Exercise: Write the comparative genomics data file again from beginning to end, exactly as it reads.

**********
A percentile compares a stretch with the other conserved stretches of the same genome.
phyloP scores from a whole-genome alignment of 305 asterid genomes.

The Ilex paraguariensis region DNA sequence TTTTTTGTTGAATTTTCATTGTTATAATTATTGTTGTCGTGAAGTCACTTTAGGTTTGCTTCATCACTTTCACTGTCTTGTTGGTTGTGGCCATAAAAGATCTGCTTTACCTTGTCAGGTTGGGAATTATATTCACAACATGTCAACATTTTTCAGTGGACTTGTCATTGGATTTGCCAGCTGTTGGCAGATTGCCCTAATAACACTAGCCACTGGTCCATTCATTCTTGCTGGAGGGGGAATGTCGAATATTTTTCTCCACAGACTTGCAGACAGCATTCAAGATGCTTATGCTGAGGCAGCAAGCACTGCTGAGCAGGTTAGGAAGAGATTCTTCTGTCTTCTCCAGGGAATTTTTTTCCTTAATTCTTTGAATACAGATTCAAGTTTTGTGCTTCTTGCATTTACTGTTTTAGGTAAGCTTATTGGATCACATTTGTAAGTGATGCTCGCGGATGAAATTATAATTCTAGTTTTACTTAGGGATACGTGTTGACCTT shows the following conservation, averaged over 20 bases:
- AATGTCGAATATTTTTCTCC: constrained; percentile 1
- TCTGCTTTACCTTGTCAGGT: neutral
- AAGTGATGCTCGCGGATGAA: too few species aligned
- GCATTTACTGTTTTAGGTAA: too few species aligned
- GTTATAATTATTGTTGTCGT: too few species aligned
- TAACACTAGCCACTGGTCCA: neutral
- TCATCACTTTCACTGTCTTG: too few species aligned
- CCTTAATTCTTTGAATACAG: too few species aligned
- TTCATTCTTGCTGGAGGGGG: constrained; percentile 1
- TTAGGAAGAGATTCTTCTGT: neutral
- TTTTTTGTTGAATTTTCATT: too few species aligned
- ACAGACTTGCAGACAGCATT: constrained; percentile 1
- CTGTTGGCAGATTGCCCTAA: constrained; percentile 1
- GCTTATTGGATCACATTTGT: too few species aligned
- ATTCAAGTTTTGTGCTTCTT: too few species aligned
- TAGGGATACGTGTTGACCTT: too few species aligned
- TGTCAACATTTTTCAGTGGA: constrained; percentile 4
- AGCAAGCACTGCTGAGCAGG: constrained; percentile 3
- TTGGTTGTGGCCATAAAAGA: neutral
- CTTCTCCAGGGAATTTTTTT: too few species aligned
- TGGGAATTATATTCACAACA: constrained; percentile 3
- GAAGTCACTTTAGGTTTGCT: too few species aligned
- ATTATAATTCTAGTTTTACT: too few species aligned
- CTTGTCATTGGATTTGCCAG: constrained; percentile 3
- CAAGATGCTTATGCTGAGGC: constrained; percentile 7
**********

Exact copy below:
A percentile compares a stretch with the other conserved stretches of the same genome.
phyloP scores from a whole-genome alignment of 305 asterid genomes.

The Ilex paraguariensis region DNA sequence TTTTTTGTTGAATTTTCATTGTTATAATTATTGTTGTCGTGAAGTCACTTTAGGTTTGCTTCATCACTTTCACTGTCTTGTTGGTTGTGGCCATAAAAGATCTGCTTTACCTTGTCAGGTTGGGAATTATATTCACAACATGTCAACATTTTTCAGTGGACTTGTCATTGGATTTGCCAGCTGTTGGCAGATTGCCCTAATAACACTAGCCACTGGTCCATTCATTCTTGCTGGAGGGGGAATGTCGAATATTTTTCTCCACAGACTTGCAGACAGCATTCAAGATGCTTATGCTGAGGCAGCAAGCACTGCTGAGCAGGTTAGGAAGAGATTCTTCTGTCTTCTCCAGGGAATTTTTTTCCTTAATTCTTTGAATACAGATTCAAGTTTTGTGCTTCTTGCATTTACTGTTTTAGGTAAGCTTATTGGATCACATTTGTAAGTGATGCTCGCGGATGAAATTATAATTCTAGTTTTACTTAGGGATACGTGTTGACCTT shows the following conservation, averaged over 20 bases:
- AATGTCGAATATTTTTCTCC: constrained; percentile 1
- TCTGCTTTACCTTGTCAGGT: neutral
- AAGTGATGCTCGCGGATGAA: too few species aligned
- GCATTTACTGTTTTAGGTAA: too few species aligned
- GTTATAATTATTGTTGTCGT: too few species aligned
- TAACACTAGCCACTGGTCCA: neutral
- TCATCACTTTCACTGTCTTG: too few species aligned
- CCTTAATTCTTTGAATACAG: too few species aligned
- TTCATTCTTGCTGGAGGGGG: constrained; percentile 1
- TTAGGAAGAGATTCTTCTGT: neutral
- TTTTTTGTTGAATTTTCATT: too few species aligned
- ACAGACTTGCAGACAGCATT: constrained; percentile 1
- CTGTTGGCAGATTGCCCTAA: constrained; percentile 1
- GCTTATTGGATCACATTTGT: too few species aligned
- ATTCAAGTTTTGTGCTTCTT: too few species aligned
- TAGGGATACGTGTTGACCTT: too few species aligned
- TGTCAACATTTTTCAGTGGA: constrained; percentile 4
- AGCAAGCACTGCTGAGCAGG: constrained; percentile 3
- TTGGTTGTGGCCATAAAAGA: neutral
- CTTCTCCAGGGAATTTTTTT: too few species aligned
- TGGGAATTATATTCACAACA: constrained; percentile 3
- GAAGTCACTTTAGGTTTGCT: too few species aligned
- ATTATAATTCTAGTTTTACT: too few species aligned
- CTTGTCATTGGATTTGCCAG: constrained; percentile 3
- CAAGATGCTTATGCTGAGGC: constrained; percentile 7